Of course, we shouldn’t be surprised, as the Democratic party continues to move further left, that they support socialism more and more.

Democrats (43%) are also much more likely than either independents (22%) or Republicans (9%) to have a favorable view of socialism. Democrats, in fact, are as likely to have a favorable view of capitalism (43%) as socialism. While only 9% of Republicans see socialism in a positive light, 79% have a good view of capitalism.

History, apparently, has no relevance with the left.  Nor do facts or economic laws.  They’re sure that the only reason the magic of socialism hasn’t been successful and produced the utopia they’re sure it promises is it just hasn’t been done right … yet.

To a good portion of them, Bernie is the man to make that happen.

And, probably just as important is this is the same contingent that helped put our current occupant in the White House and keep him there for 2 terms.


The old “bait and switch” of solar energy

Solar energy has been touted by those who support its wide use as a completely “clean” way of producing electricity.

But reality gives lie to that claim.  Take the Ivanpah plant in the Mojave Desert for example. It sits on 5.6 square miles of mostly undisturbed public land that was home to desert tortoises, a species threatened with extinction, among other wildlife.  It fries birds in flight regularly.  Environmentalists concerns were ignored.

Why?  Because it was an Obama administration priority, whether it is important to anyone else or not.

Said Obama when it opened:

“With projects like this one, and others across this country, we are staking our claim to continued leadership in the new global economy. And we’re putting Americans to work producing clean, home-grown American energy that will help lower our reliance on foreign oil and protect our planet for future generations.”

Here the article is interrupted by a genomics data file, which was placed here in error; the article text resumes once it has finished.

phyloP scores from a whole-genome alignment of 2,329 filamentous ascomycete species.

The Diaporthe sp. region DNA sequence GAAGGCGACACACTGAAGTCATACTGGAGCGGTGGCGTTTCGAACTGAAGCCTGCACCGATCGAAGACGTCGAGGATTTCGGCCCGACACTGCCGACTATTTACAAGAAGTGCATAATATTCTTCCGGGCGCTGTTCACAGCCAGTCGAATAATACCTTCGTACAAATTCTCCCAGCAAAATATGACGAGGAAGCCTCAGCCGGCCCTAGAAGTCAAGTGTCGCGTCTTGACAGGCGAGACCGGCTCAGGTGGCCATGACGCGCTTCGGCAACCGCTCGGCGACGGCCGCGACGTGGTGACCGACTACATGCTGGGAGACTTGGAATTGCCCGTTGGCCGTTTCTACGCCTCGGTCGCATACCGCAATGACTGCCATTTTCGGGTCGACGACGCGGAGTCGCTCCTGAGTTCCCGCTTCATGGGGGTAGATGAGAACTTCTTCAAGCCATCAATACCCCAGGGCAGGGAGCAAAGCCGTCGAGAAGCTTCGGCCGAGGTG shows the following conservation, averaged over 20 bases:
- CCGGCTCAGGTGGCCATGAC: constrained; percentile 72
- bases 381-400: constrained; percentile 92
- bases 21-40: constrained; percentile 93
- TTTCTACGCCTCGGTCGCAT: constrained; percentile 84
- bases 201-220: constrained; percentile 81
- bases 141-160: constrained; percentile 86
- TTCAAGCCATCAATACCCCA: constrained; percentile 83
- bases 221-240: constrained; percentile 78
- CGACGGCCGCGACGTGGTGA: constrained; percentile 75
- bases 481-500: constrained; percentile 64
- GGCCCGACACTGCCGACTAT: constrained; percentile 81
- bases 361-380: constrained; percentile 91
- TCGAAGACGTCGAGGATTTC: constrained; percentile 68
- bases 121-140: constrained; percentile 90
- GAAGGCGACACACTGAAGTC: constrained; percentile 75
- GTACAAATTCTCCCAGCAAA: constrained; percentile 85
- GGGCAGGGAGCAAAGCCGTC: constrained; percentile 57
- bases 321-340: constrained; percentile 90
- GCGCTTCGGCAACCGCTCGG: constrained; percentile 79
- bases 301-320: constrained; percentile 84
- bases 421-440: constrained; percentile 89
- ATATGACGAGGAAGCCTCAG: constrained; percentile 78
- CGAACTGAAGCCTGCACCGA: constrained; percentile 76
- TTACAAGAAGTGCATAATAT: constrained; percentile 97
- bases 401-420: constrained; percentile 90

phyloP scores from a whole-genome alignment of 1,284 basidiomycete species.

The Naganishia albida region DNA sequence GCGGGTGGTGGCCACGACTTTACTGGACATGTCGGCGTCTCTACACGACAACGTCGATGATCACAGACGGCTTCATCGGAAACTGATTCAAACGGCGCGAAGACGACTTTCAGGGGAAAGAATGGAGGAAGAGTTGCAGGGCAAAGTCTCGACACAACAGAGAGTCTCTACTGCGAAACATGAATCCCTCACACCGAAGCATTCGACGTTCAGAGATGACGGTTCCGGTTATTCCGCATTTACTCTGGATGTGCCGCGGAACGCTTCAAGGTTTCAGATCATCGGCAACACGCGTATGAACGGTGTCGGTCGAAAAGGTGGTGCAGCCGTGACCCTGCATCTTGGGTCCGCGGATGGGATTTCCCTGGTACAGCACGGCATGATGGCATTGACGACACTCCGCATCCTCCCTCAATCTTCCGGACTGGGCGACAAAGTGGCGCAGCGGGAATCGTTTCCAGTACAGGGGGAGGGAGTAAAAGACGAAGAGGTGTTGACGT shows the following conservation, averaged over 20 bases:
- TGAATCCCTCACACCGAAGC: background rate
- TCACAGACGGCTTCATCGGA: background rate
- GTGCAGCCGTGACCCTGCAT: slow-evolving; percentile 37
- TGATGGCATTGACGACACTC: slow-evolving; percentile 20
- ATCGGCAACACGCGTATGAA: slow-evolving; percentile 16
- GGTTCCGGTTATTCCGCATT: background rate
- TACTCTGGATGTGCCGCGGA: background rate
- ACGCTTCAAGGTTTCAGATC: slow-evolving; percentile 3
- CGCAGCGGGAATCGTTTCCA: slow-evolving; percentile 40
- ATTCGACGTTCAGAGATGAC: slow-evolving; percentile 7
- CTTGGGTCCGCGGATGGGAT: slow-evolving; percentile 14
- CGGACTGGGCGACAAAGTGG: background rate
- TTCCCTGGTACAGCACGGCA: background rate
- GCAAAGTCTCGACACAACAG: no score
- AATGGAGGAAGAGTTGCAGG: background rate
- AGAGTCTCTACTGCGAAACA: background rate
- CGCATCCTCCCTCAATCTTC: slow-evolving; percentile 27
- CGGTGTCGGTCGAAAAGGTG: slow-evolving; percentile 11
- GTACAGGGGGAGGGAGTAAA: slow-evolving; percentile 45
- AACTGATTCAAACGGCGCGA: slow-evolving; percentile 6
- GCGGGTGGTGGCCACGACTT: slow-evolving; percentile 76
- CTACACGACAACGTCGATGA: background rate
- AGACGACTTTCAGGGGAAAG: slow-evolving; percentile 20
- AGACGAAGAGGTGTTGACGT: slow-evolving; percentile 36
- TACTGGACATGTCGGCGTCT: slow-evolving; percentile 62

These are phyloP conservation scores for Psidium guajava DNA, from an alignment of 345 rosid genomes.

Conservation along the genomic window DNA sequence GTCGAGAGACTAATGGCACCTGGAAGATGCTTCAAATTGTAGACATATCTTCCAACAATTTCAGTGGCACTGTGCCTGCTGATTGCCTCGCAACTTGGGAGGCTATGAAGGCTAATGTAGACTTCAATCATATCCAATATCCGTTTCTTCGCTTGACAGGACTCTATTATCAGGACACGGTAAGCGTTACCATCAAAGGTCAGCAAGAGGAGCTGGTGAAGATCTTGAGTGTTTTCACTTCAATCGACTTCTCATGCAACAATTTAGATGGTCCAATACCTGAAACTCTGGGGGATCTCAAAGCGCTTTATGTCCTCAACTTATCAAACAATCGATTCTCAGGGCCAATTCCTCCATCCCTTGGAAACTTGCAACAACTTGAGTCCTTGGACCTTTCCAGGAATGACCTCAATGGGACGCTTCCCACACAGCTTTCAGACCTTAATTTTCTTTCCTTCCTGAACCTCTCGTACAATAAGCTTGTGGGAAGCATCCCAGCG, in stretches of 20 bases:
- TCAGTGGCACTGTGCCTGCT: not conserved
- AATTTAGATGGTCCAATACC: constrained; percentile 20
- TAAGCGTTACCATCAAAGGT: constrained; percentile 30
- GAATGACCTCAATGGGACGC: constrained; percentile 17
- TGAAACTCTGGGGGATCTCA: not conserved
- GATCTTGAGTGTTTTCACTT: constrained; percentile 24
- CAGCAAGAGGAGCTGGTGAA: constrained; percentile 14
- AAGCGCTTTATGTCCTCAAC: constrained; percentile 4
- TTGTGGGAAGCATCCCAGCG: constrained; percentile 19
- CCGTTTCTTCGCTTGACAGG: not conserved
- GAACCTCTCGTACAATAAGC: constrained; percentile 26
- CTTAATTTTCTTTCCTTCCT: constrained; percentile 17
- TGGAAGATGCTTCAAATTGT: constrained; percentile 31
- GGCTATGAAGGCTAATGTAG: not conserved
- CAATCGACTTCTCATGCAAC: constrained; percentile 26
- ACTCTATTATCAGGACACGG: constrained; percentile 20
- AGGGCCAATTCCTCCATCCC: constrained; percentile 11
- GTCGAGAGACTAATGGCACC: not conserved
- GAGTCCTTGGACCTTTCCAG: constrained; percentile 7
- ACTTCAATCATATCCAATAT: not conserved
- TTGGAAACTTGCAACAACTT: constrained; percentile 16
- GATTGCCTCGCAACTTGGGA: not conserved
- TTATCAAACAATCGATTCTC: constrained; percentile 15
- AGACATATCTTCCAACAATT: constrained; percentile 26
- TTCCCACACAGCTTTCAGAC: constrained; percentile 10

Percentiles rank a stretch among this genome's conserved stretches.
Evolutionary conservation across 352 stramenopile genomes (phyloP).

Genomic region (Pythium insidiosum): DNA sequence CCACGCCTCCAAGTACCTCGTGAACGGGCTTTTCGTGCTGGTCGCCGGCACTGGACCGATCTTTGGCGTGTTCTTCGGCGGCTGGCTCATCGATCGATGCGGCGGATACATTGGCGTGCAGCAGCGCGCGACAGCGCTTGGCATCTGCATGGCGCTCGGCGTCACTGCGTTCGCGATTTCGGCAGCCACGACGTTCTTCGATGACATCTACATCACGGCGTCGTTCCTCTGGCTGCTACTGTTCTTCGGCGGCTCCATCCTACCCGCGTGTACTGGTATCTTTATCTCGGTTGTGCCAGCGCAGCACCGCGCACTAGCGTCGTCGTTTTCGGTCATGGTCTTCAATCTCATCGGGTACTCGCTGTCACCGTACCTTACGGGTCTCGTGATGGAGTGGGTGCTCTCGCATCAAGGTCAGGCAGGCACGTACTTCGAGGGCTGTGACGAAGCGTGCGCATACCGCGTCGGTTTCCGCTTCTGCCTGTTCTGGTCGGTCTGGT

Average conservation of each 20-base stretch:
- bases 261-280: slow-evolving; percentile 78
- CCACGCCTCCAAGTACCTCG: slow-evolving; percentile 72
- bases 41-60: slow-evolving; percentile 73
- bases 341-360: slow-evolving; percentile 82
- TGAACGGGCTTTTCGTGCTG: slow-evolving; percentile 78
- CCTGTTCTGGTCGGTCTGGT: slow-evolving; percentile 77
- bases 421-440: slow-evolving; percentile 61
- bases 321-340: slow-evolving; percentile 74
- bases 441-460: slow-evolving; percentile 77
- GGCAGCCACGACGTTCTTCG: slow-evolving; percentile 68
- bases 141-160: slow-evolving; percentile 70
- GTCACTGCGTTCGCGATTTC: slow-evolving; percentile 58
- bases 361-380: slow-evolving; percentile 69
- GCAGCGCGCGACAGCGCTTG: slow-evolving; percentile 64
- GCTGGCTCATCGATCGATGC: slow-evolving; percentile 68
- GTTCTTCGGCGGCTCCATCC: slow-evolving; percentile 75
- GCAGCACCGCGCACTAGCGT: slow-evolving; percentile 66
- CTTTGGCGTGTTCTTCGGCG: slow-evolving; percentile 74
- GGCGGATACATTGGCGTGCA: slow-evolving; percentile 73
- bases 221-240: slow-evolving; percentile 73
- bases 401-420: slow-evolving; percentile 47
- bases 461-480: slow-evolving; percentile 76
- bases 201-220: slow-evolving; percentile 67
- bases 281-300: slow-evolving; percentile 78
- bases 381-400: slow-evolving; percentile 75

Except it not only doesn’t lower our “reliance on … oil”, it is a large user of fossil fuel.  Yes, that’s right – it has a huge carbon footprint.

Data from the California Energy Commission show that the plant burned enough natural gas in 2014 – its first year of operation – to emit more than 46,000 metric tons of carbon dioxide.

That’s nearly twice the pollution threshold for power plants or factories in California to be required to participate in the state’s cap-and-trade program to reduce carbon emissions.

The plant, the recipient of $1.6 billion in federal loan guarantees as well as $600 million in tax credits, uses natural gas to preheat water for steam.  It is only after the water is preheated that the solar energy is applied to finally produce the steam to turn the generators.  And on cloudy days?  Yes, all natural gas and nothing but natural gas.

And the enviros?  Well, David Lamfrom, desert project manager of the National Parks Conservation Association, is pretty sure this isn’t what they signed up for.  He points out that this isn’t a solar project but instead a hybrid project which uses both solar and fossil fuel to generate electricity.

“It feels like a bait and switch,” Lamfrom said. “This project was held up as a model of innovation. We didn’t sign up for greener energy. We signed up for green energy.”